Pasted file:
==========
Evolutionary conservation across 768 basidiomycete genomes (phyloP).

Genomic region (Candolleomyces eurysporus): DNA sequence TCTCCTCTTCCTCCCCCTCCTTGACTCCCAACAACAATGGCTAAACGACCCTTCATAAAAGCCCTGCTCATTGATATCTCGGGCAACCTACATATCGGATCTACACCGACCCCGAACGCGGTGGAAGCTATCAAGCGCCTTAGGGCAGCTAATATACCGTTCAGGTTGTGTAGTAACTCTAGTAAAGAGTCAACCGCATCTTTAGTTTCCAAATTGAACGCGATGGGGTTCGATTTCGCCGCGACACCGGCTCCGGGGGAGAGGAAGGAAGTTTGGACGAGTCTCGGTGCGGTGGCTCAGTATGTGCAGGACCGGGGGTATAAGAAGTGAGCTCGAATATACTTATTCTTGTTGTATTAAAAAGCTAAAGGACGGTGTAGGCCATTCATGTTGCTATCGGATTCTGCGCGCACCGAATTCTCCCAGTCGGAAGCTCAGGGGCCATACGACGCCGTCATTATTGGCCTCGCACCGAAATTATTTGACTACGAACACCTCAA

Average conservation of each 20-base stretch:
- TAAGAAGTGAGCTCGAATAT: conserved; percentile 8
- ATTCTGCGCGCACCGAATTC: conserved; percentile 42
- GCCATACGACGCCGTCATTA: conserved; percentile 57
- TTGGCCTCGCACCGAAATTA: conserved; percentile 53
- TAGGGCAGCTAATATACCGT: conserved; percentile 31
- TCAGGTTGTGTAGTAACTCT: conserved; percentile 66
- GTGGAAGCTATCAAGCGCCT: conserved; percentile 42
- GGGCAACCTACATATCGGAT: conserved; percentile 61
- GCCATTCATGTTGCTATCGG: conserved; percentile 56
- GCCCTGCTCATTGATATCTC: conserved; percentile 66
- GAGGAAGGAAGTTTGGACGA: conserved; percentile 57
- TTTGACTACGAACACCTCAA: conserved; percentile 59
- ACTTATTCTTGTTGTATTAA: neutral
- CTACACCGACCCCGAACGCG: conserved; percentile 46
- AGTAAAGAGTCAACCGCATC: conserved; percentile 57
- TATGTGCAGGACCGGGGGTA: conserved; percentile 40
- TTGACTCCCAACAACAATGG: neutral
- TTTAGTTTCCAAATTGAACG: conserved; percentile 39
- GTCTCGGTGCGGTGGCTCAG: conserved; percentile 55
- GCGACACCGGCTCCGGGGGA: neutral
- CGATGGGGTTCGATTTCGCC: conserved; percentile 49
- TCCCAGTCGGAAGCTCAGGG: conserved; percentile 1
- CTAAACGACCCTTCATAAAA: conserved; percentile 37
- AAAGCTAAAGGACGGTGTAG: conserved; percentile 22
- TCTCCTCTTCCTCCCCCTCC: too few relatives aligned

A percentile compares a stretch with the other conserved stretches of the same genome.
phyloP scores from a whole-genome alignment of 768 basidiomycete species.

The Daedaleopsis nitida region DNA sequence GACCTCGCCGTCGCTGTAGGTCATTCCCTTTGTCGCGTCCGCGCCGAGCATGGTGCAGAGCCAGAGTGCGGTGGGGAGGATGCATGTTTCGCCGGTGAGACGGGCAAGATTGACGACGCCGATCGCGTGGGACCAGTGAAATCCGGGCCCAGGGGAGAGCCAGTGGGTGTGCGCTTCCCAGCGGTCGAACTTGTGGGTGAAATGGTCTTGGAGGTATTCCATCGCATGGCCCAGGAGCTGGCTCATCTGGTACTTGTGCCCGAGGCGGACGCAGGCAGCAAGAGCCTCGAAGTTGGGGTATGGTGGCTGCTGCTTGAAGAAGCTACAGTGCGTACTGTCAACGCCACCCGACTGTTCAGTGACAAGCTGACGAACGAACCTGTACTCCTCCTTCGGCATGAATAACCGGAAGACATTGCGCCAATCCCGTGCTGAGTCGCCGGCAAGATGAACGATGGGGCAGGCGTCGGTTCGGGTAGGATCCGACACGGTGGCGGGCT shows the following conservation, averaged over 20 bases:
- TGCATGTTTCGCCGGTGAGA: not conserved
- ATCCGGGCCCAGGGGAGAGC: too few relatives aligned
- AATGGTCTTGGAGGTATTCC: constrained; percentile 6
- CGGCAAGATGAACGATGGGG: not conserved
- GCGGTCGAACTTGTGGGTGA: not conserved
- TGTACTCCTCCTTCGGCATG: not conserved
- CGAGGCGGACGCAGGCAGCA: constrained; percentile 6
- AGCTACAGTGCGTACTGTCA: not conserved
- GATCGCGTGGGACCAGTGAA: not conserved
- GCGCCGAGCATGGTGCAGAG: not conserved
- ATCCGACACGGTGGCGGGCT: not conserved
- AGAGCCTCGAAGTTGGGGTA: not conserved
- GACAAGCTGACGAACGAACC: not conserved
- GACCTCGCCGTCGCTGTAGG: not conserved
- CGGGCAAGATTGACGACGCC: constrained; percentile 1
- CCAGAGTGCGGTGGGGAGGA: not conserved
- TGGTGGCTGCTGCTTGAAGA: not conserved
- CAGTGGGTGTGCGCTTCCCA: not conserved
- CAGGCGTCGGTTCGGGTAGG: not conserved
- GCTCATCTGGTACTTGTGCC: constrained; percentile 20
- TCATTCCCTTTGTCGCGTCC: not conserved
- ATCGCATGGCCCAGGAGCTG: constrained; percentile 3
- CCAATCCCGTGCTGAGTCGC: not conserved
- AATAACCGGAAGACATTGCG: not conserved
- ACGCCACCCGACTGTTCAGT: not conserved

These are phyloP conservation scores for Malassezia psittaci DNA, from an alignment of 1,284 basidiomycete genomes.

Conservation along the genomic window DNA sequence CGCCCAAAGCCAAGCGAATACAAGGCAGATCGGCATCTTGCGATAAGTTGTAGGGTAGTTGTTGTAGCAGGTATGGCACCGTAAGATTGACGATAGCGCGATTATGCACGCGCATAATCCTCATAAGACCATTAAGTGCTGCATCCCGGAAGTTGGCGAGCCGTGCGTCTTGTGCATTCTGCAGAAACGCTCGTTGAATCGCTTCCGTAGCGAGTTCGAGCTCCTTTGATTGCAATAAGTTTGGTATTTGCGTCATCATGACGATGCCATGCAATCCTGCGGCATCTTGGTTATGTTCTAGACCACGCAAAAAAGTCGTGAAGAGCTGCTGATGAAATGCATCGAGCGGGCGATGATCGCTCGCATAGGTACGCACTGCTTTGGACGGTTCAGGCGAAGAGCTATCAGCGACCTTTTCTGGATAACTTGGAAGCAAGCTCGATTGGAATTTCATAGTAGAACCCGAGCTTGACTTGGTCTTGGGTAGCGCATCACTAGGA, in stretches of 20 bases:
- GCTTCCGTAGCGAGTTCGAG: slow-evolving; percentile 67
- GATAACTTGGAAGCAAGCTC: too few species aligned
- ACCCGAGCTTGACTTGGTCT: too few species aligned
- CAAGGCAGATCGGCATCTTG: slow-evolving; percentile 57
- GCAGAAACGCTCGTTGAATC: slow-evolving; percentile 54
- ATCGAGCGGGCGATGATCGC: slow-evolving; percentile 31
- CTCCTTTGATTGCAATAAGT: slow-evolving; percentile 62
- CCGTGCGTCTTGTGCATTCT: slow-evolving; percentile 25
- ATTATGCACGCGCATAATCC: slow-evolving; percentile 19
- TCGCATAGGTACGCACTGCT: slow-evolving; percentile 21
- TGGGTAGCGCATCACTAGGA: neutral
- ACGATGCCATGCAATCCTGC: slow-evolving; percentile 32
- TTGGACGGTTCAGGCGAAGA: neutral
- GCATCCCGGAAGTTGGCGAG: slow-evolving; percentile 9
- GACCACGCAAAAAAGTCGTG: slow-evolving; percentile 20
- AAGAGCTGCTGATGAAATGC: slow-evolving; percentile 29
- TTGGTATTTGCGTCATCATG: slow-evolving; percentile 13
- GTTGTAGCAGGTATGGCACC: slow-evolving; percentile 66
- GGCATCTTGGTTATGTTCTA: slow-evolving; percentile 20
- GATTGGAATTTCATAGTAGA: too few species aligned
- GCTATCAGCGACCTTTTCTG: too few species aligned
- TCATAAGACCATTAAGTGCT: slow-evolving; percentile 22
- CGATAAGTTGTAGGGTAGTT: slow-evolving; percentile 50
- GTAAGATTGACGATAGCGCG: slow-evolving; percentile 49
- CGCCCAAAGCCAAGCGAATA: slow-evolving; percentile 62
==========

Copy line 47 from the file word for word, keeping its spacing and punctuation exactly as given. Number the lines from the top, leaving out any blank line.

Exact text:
- CCAGAGTGCGGTGGGGAGGA: not conserved